One of the advantages of traveling up and down the East Coast in summer is the ability to chase the fleeting berry season. We had plenty of strawberries, raspberries, and blueberries in July.
It started early in the month when we visited my sister Jane in Maryland. Strawberry season was long over at her house, but we got an early taste of black raspberries which were at peak there. They had buckets and buckets in the fridge. One day for lunch, we made a version of the FFwD recipe for Mozzarella, Tomato, and Berry Salad, substituting black raspberries for the strawberries, and drizzling with some raspberry balsamic vinegar we came across at Lebherz Oil and Vinegar Emporium. Then for the family dinner celebrating my niece Maggie’s 10th birthday, I made this Brown-Butter Raspberry Tart with the black raspberries. It was like a sugar cookie studded with fruit in a pastry crust. Yum!
The following weekend, back in New England, we caught the final weekend of U-Pick strawberries at Chipman Farm in Maine. We picked 17 pounds in the morning and spent the afternoon making three batches of strawberry freezer jam (21 containers). Until next summer, we’ll enjoy strawberry jam stirred into yogurt for breakfast. I also made a no-bake strawberry pie: a graham cracker crust with crushed strawberries cooked with cornstarch and sugar to make a gorgeous glossy jewel-toned filling and some fresh berries stirred in.
Two weeks later, again up in Maine, we made an expedition to Goss Berry Farm to pick raspberries. This is one of Howard’s favorite outings every summer. They have the most organized berry fields we’ve ever seen. It’s a joy to pick there. The blueberries were just starting to be ready, so we decided to pick a couple quarts of blueberries to go with the raspberries. Another round of freezer jam, 21 containers of raspberry and 5 of blueberry, to alternate with the strawberries for yogurt.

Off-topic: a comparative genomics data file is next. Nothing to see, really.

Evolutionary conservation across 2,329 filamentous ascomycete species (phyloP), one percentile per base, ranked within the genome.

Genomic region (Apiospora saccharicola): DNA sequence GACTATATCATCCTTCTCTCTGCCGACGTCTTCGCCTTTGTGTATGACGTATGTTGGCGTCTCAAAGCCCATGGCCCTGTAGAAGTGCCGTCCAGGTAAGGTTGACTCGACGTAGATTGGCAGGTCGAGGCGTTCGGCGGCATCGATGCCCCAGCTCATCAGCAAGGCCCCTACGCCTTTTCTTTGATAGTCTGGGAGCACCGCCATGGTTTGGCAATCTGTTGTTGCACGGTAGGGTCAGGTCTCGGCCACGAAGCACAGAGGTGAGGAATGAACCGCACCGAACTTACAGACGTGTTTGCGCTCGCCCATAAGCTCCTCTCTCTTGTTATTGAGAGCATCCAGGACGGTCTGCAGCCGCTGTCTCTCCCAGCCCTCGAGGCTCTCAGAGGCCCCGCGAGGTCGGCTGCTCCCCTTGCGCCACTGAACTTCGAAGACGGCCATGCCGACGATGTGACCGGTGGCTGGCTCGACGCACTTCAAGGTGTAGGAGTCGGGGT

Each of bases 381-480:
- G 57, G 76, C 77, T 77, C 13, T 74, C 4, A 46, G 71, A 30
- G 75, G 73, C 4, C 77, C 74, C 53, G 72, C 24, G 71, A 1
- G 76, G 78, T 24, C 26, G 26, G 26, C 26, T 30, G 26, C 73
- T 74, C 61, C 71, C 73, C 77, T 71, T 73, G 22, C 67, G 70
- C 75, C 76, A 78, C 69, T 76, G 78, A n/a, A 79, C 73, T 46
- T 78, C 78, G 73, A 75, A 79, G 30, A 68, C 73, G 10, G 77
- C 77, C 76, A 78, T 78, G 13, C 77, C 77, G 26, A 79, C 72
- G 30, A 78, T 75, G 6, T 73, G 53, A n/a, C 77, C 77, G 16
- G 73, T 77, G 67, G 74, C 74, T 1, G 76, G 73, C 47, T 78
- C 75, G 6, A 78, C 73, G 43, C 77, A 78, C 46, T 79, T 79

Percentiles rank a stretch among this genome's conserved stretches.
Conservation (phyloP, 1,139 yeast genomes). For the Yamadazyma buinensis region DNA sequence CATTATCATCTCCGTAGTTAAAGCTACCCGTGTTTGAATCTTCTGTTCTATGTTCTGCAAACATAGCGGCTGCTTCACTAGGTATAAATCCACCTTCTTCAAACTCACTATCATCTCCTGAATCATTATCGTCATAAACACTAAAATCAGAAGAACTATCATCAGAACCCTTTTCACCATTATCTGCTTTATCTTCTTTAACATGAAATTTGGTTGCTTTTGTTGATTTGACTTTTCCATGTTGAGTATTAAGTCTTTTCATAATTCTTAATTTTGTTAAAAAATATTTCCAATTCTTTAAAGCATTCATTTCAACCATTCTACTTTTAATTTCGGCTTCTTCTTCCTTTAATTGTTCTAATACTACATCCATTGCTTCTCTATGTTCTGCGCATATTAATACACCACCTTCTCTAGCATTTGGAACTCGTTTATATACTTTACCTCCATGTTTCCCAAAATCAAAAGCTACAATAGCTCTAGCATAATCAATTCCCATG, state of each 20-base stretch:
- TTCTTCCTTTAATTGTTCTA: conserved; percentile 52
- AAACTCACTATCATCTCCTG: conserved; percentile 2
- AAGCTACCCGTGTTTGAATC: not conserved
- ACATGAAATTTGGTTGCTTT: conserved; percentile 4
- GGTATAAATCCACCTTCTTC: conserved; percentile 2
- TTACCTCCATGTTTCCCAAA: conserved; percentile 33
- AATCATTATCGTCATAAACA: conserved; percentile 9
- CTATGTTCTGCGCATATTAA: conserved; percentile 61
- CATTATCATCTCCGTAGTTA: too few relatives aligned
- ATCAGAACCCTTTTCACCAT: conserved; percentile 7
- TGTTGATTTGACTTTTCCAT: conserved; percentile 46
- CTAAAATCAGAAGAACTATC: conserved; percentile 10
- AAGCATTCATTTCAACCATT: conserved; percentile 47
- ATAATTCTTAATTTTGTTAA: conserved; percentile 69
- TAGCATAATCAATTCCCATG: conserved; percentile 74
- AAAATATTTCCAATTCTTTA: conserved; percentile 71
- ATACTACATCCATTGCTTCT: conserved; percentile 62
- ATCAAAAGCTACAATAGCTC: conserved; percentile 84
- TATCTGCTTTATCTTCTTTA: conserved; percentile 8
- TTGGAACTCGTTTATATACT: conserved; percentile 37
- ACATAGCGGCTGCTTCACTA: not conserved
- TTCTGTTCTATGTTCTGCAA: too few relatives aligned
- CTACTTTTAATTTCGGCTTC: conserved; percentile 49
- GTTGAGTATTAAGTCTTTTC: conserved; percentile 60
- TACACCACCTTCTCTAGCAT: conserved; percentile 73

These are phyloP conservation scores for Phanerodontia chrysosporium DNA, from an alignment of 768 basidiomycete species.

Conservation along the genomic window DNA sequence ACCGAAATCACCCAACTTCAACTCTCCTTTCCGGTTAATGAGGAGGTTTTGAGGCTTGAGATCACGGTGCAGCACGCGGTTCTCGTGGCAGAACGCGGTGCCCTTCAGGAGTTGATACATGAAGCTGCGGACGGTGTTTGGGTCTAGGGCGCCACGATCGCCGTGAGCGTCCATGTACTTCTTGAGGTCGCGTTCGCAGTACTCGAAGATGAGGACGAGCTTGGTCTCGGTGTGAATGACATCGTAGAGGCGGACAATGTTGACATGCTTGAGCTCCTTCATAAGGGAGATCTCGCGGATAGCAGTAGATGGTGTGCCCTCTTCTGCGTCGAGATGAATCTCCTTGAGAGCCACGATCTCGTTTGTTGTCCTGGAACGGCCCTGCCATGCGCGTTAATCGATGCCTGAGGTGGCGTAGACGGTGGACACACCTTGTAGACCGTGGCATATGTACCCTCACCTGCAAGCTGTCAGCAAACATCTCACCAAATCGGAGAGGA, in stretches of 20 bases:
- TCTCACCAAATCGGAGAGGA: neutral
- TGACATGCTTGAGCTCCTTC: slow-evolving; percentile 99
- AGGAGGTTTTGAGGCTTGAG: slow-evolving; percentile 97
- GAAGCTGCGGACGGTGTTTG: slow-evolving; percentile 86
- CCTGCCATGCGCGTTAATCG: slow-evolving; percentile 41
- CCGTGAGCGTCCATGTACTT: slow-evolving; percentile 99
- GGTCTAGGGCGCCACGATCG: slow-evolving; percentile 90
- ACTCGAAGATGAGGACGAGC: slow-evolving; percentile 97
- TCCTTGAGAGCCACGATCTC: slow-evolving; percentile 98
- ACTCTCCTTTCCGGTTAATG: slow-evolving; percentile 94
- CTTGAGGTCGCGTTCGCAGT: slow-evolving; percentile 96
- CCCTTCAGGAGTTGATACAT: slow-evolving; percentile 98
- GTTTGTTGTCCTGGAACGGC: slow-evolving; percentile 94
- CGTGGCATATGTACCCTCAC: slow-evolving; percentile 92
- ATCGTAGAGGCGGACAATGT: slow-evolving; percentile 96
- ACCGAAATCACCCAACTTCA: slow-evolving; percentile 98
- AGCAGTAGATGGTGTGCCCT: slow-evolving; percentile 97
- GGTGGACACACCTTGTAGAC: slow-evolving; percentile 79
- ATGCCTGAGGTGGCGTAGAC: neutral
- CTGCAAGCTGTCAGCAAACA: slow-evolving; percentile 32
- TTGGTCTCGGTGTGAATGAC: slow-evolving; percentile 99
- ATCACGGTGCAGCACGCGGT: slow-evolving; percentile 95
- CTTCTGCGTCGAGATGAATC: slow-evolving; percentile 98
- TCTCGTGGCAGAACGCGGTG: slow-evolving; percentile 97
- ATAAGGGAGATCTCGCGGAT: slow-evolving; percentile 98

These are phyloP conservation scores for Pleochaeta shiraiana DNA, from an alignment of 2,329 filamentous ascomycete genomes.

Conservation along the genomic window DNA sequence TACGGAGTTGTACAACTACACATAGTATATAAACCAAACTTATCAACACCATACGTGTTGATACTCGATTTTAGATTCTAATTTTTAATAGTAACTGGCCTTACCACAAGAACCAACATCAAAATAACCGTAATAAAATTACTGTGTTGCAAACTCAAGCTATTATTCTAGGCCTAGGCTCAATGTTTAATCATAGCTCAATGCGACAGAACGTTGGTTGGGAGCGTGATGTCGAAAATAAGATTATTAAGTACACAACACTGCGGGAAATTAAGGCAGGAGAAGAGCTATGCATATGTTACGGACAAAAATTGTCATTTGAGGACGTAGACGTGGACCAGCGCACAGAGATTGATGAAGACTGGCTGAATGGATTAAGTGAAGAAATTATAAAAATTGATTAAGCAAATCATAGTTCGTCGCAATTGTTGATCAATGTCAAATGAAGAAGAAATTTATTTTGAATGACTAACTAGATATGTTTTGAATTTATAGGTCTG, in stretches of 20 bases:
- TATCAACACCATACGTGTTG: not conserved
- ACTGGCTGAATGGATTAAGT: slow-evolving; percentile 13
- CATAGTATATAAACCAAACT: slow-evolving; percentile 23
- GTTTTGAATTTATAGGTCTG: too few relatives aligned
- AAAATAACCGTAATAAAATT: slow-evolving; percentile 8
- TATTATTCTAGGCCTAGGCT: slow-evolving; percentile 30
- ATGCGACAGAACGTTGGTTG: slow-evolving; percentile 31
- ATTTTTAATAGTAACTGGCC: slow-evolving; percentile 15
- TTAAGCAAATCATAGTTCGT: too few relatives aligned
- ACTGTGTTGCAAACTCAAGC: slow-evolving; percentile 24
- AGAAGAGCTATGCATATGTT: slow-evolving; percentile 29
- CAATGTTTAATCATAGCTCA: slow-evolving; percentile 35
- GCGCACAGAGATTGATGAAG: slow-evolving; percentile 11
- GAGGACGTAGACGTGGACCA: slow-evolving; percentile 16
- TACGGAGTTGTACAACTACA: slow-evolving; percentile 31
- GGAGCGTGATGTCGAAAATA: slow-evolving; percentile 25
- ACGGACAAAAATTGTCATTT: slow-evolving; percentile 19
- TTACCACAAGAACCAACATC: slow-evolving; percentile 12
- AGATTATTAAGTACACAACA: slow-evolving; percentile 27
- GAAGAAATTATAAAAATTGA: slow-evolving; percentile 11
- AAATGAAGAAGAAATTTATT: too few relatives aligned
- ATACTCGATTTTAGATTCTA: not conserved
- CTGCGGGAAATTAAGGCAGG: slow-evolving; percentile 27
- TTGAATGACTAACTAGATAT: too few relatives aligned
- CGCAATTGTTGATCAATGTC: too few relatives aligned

Now, the blueberries are peaking. We have one giant bush next to our dock at the lake. They’re not the big plump cultivated berries like we picked at Goss Farm, but they’re not the tiny wild low-bush blueberries either. We’ve already picked a couple quarts, and they’re not over yet. I love July! I wish the season lasted longer.
Graham Cracker Crust, baked (see below)
1 quart strawberries
¾ cup sugar
1 Tbsp lemon juice
¼ cup cornstarch
¼ tsp salt
2 Tbsp cold water
Hull & wash berries, leaving the best ones whole. Mash about half the berries. Make a paste from the cornstarch, salt, and water. In a medium saucepan, combine mashed berries, sugar, and lemon juice. Stir in cornstarch paste. Cook over medium heat until thick, smooth, and transparent, stirring constantly. Cool a bit, then, stir in whole berries, saving 8 or so for garnish. Pour into baked pie shell and chill. Garnish with reserved berries. Serve with whipped cream or ice cream, if desired. (I prefer it plain.)
You can also make this in a 9-inch pie pan. You can also use a prebaked pastry crust, but I like the graham crackers.
Graham Cracker Crust
1¼ cups graham cracker crumbs (about 9 crackers)
2 Tbsp sugar
1/3 cup butter, melted
Preheat oven to 350F. Combine crumbs, sugar and butter in a small bowl and mix well. Press mixture evenly over the bottom and sides of a 9-inch springform pan. Bake in the center of the oven for 8 minutes. Cool completely on a rack.